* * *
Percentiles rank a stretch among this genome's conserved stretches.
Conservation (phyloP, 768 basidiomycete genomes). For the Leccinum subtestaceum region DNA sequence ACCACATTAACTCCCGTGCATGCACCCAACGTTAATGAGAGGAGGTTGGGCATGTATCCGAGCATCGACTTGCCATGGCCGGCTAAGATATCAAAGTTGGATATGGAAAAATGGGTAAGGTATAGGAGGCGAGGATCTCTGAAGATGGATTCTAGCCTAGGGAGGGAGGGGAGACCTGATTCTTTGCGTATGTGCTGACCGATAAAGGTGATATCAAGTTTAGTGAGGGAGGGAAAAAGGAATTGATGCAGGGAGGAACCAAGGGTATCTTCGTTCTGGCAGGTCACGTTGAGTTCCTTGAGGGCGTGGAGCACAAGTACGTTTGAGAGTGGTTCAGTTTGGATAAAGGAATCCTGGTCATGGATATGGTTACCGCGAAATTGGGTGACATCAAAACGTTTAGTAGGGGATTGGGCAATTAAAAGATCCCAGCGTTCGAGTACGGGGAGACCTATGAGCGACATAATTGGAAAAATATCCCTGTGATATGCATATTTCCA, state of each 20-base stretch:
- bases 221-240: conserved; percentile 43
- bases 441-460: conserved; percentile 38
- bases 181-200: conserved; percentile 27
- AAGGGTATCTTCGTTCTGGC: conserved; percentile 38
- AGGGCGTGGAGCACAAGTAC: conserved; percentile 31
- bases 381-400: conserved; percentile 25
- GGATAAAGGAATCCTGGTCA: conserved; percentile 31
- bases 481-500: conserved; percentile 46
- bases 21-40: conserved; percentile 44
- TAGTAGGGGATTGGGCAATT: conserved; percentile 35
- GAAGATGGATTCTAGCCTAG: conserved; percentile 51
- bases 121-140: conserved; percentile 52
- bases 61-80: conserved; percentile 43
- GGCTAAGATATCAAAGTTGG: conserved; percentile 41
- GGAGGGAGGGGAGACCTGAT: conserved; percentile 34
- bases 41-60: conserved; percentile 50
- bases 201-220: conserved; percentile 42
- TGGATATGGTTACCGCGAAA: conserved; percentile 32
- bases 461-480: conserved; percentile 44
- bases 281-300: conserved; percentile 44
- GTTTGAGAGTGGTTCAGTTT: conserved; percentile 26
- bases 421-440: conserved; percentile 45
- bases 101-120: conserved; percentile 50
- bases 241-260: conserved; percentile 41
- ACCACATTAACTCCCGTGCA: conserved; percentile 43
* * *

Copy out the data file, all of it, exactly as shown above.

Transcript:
Percentiles rank a stretch among this genome's conserved stretches.
Conservation (phyloP, 768 basidiomycete genomes). For the Leccinum subtestaceum region DNA sequence ACCACATTAACTCCCGTGCATGCACCCAACGTTAATGAGAGGAGGTTGGGCATGTATCCGAGCATCGACTTGCCATGGCCGGCTAAGATATCAAAGTTGGATATGGAAAAATGGGTAAGGTATAGGAGGCGAGGATCTCTGAAGATGGATTCTAGCCTAGGGAGGGAGGGGAGACCTGATTCTTTGCGTATGTGCTGACCGATAAAGGTGATATCAAGTTTAGTGAGGGAGGGAAAAAGGAATTGATGCAGGGAGGAACCAAGGGTATCTTCGTTCTGGCAGGTCACGTTGAGTTCCTTGAGGGCGTGGAGCACAAGTACGTTTGAGAGTGGTTCAGTTTGGATAAAGGAATCCTGGTCATGGATATGGTTACCGCGAAATTGGGTGACATCAAAACGTTTAGTAGGGGATTGGGCAATTAAAAGATCCCAGCGTTCGAGTACGGGGAGACCTATGAGCGACATAATTGGAAAAATATCCCTGTGATATGCATATTTCCA, state of each 20-base stretch:
- bases 221-240: conserved; percentile 43
- bases 441-460: conserved; percentile 38
- bases 181-200: conserved; percentile 27
- AAGGGTATCTTCGTTCTGGC: conserved; percentile 38
- AGGGCGTGGAGCACAAGTAC: conserved; percentile 31
- bases 381-400: conserved; percentile 25
- GGATAAAGGAATCCTGGTCA: conserved; percentile 31
- bases 481-500: conserved; percentile 46
- bases 21-40: conserved; percentile 44
- TAGTAGGGGATTGGGCAATT: conserved; percentile 35
- GAAGATGGATTCTAGCCTAG: conserved; percentile 51
- bases 121-140: conserved; percentile 52
- bases 61-80: conserved; percentile 43
- GGCTAAGATATCAAAGTTGG: conserved; percentile 41
- GGAGGGAGGGGAGACCTGAT: conserved; percentile 34
- bases 41-60: conserved; percentile 50
- bases 201-220: conserved; percentile 42
- TGGATATGGTTACCGCGAAA: conserved; percentile 32
- bases 461-480: conserved; percentile 44
- bases 281-300: conserved; percentile 44
- GTTTGAGAGTGGTTCAGTTT: conserved; percentile 26
- bases 421-440: conserved; percentile 45
- bases 101-120: conserved; percentile 50
- bases 241-260: conserved; percentile 41
- ACCACATTAACTCCCGTGCA: conserved; percentile 43